Sep 28, 2001 7:16 PM
i've gotten into road cycling over the summer and am trying to improve my efficiency/strength. also wondering if the motobecane mirage bicycle i bought is any good -- it cost me $325, whereas many of the bikes i'm seeing online are upwards of $1000. there is a specs sheet at http://www.bikesdirect.com/products/mirage.htm. the tubes have already given out -- i'm ordering some that i hope will last longer. any help is welcome. thanks very much
|re: new biker||CT1 Guy|
Sep 29, 2001 12:59 AM
|get some air in them tires - buy a decent pump!!!|
|re: new biker||Rusty McNasty|
Sep 29, 2001 5:49 AM
|Motobecanes of today are NOT the same as the old ones. Even back in the 1970's, a lot of motobecane bikes were crap. The best ones were built by Vitus, and badged as motobecane.
The motobecanes built today are, for the most part, cheap chinese-made junk. I looked at the specs on this, and still think that is the case for yours. $325 for an entire bike? Most of us pay more than that for just a wheelset!
Still, it looks like you got what you paid for (not a lot), and I wouldn't be surprised that the whole bike will be ready for the scrap pile in about 1 year.
Don't spend much upgrading this bike-it isn't worth it. save your money for something decent, then you can use this one for riding in the rain.
|re: new biker||PiP|
Sep 29, 2001 8:02 AM
|It is true, your bike is not much good. But that doesnt mean that you should negelect it. RIDE, I say, RIDE and if you really like it, buy a better bike. It is getting cold now, so keep this one til spring and if you still love road riding, buy something better (price estimate $1200-$1700 range) and then you will love riding even more b/c you will have a dream bike. Good Luck!|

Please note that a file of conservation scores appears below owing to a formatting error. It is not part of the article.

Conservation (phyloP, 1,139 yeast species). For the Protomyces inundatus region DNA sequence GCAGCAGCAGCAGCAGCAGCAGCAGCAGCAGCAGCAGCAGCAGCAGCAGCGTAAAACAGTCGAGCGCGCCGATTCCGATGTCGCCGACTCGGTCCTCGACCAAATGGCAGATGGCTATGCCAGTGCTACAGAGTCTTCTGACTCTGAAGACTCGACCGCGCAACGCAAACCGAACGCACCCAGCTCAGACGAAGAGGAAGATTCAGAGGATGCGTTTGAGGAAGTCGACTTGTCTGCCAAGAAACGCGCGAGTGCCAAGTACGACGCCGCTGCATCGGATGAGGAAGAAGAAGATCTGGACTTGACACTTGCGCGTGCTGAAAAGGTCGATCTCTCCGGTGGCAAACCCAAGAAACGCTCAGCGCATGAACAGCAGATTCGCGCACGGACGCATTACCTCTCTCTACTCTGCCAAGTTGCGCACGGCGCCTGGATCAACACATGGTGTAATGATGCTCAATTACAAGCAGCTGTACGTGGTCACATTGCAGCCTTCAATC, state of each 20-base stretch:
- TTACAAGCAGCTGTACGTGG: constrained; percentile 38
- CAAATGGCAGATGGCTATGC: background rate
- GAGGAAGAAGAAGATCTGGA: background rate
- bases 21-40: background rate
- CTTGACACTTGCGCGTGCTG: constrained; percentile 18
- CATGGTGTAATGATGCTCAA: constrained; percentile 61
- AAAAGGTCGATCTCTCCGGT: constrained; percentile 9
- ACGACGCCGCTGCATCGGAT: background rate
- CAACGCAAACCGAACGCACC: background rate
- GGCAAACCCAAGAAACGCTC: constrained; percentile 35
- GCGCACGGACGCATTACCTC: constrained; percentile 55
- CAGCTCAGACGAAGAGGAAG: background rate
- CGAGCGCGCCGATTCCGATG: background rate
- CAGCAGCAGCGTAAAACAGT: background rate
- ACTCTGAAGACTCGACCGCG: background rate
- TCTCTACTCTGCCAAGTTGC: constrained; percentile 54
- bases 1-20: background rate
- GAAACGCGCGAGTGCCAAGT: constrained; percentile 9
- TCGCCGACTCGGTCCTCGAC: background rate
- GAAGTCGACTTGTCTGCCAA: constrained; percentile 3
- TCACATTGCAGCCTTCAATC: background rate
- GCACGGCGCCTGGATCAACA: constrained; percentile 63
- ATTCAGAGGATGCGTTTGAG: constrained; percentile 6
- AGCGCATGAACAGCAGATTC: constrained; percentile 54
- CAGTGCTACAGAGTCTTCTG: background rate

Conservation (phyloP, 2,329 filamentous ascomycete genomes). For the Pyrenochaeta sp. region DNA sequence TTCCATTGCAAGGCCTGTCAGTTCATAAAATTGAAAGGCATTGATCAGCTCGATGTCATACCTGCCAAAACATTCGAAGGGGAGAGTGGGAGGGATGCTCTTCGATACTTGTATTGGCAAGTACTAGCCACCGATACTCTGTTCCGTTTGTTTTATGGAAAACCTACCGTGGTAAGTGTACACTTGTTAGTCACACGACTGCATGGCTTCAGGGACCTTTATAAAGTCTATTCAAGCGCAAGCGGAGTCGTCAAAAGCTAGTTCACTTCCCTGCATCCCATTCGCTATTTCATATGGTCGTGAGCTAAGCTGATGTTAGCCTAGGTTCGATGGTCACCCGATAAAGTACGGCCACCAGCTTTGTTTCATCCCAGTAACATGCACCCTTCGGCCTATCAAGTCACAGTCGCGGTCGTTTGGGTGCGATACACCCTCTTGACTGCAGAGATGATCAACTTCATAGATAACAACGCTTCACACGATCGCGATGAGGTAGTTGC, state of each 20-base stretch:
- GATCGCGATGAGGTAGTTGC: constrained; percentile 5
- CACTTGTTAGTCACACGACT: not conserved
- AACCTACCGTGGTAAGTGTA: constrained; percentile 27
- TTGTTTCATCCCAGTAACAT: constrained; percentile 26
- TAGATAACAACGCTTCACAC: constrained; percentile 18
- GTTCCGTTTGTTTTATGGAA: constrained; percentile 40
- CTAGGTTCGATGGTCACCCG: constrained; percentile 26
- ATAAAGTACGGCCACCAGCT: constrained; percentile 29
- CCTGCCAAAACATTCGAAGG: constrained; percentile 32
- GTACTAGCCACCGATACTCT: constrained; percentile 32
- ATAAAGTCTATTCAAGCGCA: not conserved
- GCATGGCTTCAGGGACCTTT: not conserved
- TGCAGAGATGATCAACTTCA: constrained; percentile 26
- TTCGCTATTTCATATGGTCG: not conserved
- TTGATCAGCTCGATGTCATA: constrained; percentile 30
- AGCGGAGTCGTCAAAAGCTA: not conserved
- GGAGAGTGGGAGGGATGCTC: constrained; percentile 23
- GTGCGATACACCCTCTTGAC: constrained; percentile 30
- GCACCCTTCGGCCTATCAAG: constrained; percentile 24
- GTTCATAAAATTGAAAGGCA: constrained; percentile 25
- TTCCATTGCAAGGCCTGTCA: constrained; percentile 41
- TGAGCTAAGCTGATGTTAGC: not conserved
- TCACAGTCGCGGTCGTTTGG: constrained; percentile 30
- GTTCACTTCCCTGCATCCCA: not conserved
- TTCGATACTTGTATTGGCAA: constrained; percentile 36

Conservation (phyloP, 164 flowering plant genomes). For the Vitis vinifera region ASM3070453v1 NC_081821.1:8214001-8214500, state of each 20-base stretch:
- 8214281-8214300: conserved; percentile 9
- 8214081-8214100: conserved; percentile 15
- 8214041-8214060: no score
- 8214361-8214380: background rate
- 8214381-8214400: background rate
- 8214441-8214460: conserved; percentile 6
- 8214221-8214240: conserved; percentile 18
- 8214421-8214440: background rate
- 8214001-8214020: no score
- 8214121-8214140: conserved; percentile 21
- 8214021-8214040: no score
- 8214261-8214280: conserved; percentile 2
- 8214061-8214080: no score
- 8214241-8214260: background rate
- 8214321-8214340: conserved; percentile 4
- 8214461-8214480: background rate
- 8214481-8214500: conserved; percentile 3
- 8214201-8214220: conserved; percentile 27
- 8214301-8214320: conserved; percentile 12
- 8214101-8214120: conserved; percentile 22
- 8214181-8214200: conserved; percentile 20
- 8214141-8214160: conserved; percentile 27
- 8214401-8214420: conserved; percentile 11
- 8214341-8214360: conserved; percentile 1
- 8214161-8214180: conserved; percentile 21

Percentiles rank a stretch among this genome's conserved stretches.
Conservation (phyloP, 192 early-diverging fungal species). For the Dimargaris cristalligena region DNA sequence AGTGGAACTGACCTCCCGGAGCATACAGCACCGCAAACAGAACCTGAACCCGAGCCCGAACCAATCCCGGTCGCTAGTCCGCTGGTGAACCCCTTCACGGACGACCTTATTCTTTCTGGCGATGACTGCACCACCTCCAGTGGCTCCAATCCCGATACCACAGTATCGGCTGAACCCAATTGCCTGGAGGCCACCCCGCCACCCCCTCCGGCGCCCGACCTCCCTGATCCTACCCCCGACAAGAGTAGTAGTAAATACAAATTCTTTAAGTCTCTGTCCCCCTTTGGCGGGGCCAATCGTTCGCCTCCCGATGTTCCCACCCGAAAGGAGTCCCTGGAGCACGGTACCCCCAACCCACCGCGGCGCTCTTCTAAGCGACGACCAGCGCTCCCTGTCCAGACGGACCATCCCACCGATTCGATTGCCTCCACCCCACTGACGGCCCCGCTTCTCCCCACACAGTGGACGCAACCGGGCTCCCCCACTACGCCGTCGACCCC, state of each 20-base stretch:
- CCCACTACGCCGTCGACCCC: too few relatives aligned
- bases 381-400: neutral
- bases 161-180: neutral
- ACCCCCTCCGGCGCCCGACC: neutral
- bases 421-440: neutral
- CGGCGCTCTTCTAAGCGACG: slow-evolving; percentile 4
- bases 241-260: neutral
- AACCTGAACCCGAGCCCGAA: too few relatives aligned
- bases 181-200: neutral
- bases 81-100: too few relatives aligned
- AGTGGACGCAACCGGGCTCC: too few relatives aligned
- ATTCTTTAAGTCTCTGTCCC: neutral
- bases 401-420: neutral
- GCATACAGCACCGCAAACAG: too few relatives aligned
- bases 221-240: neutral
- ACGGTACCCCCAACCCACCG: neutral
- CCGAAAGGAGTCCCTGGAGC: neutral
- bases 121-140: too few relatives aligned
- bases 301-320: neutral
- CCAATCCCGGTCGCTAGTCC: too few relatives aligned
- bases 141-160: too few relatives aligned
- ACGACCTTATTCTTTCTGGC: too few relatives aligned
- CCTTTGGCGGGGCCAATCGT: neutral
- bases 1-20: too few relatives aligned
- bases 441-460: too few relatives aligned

|Consider It a Learning Experience||Rich Clark|
Sep 29, 2001 10:06 AM
|The bike is probably no worse than any of the entry-level steel bikes I rode tens of thousands of miles on in the 60's and 70's. And it has more gears.
But it's certainly below entry-level now. I wouldn't spend any money on upgrading it. The manufacturer actually had to get somewhat creative to bring in any kind of road bike at that price point. Downtube shifters. Department-store hybrid crankset.
You're most likely to have problems with the wheels. Really cheap machine-built wheels are likely to be prone to spoke-breaking due to lack of stress-relieving and to inadequate tensioning. The only cure for that is to have them gone over by a good wheelbuilder, if it isn't too late>
Tubes "giving out" makes me suspicious of the rim tape. Tubes don't just "give out." They get abraded (by spoke nipples or something on the inside of the tire or rim rubbing on them) or they get pinched or they get punctured. You need to ascertain what caused the original tube failure, because it will keep happening.
The biggest problem with buying your first road bike online (if that's what you did) is the liklihood that it doesn't really fit. You may have gotten the right size frame in terms of stand-over height, but how did you determine the correct top-tube lenght, the best stem extension, the amount of handlebar drop? Who did your fitting?
So enjoy your rides. The worst bike is better than no bike and the worst ride is better than no ride, if it doesn't kill you. Use this bike to get some hands-on experience with what's working and what's not, experience you can apply when you go to buy something a little higher up the scale.
It's possible to buy a road bike effectively online but *only* if you have already established the geometry that fits you. Otherwise, it's just a craps shoot.
|And it is kinda ugly!||jtolleson|
Sep 29, 2001 11:16 AM
|Sorry. Not to add negative nay-saying to the posts above.